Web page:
What to Do (and Not to Do) in Creating a Culture For Innovation

Earlier this week I wrote about creating a culture of creativity, as Danny Boyle did to create and direct the Olympic opening ceremonies. How does that translate to the workplace or the more common phrase we often hear of creating a culture of innovation?

What to do

In CIO, Frank Wander, founder of the IT Excellence Institute and a former Fortune 250 CIO, recently shared three best practices for doing just that in terms of what you should always, sometimes and never do:

Always recognize that IT’s culture is your responsibility, and innovation is an outcome of the culture…

Sometimes work outside the office to find a quiet setting in which to think…

Never build a culture of blame. Innovation is often about trying and failing. If failure leads to blame, you’ll create an innovation short-circuit.”

This is at the heart of creating a culture that is open to innovative ideas (even if they may sound silly at first), sharing, helping, contributing together in an environment that’s supportive and where failure is not only tolerated but encouraged as a path to success. (Check out this great post from Dan McCarthy on famous failures.)

What not to do

Sometimes, avoiding the pitfalls is as difficult as following the path to success. Indeed, this is no less true when creating a culture of innovation.

Today in his Workplace Mojo blog, Matt Monge wrote about “culture killers,” namely:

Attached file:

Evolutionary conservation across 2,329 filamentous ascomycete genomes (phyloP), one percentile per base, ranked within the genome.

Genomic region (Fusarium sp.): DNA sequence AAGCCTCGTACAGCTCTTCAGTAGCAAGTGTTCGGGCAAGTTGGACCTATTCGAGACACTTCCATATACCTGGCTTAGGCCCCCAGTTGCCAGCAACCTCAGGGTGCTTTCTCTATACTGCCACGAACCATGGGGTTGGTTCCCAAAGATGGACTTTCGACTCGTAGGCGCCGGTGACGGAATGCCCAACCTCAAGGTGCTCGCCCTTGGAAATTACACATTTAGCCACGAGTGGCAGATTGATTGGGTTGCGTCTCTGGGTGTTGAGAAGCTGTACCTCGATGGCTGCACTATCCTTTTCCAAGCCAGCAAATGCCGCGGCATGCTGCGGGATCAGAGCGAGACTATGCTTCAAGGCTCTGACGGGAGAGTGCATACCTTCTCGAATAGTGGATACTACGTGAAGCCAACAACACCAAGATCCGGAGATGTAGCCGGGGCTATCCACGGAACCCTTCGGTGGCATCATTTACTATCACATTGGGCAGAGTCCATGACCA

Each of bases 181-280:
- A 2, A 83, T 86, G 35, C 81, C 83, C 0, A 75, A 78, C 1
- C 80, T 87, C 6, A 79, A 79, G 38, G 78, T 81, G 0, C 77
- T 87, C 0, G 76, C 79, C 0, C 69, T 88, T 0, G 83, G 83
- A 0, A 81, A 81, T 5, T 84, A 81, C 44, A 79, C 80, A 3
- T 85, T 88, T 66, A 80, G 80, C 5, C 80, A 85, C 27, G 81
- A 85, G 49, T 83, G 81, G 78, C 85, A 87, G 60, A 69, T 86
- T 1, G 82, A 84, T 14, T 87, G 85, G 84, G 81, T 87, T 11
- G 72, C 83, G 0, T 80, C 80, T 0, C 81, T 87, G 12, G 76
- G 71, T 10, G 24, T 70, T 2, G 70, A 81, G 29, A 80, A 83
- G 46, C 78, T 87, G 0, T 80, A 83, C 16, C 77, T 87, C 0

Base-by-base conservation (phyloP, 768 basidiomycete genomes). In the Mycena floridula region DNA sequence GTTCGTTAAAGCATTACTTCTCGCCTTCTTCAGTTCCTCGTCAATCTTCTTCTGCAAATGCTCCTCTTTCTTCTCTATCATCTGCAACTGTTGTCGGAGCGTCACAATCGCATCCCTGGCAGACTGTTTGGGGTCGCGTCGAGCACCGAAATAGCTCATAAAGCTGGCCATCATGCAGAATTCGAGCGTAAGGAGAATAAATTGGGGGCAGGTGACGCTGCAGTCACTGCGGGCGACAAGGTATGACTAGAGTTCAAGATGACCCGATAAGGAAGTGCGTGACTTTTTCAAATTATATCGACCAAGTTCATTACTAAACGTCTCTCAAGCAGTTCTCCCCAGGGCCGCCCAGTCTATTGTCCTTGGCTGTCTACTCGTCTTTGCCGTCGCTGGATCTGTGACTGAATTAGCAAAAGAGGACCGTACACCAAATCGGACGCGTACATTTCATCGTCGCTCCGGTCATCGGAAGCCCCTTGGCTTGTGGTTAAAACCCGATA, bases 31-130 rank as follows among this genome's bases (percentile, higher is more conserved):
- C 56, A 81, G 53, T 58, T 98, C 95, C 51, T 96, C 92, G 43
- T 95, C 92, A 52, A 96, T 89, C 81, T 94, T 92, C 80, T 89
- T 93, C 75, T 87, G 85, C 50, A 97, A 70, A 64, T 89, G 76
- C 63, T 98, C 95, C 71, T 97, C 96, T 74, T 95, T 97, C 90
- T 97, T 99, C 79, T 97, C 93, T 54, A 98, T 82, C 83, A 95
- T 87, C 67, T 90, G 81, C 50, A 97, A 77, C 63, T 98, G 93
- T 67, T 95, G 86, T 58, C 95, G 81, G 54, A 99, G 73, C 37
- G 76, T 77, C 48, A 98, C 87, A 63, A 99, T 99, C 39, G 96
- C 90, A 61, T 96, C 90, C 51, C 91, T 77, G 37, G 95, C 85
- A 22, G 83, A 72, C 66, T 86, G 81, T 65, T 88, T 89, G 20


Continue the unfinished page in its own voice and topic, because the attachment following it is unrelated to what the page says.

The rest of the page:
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  • Saying your people are your priority when they’re really not;
  • Saying you want feedback when you really don’t; and,
  • Empowering “leaders” who don’t really lead.

Doesn’t this all really circle back to transparency? You say what you mean and do what you say. Easily said, but not always as easily done, especially when you’re trying to instill these beliefs and approaches in your own team of leaders to filter down.

The best approach is for the senior leader to model the desired behaviors, then consistently, frequently and in a timely way recognize and reward those who do so as well. Equally important, leaders must be willing to coach and, if necessary, remove leaders who demonstrate the “culture killers.”

You can find more from Derek Irvine on his Recognize This! blog.

Derek Irvine is one of the world’s foremost experts on employee recognition and engagement, helping business leaders set a higher vision and ambition for their company culture. As the Vice President of Client Strategy and Consulting at Globoforce, Derek helps clients — including some of world’s most admired companies such as Proctor and Gamble, Intuit, KPMG, and Thomson Reuters — leverage recognition strategies and best practices to better manage company culture, elevate employee engagement, increase retention, and improve the bottom line. He's also a renowned speaker and co-author of Winning with a Culture of Recognition. Contact him at irvine@globoforce.com.

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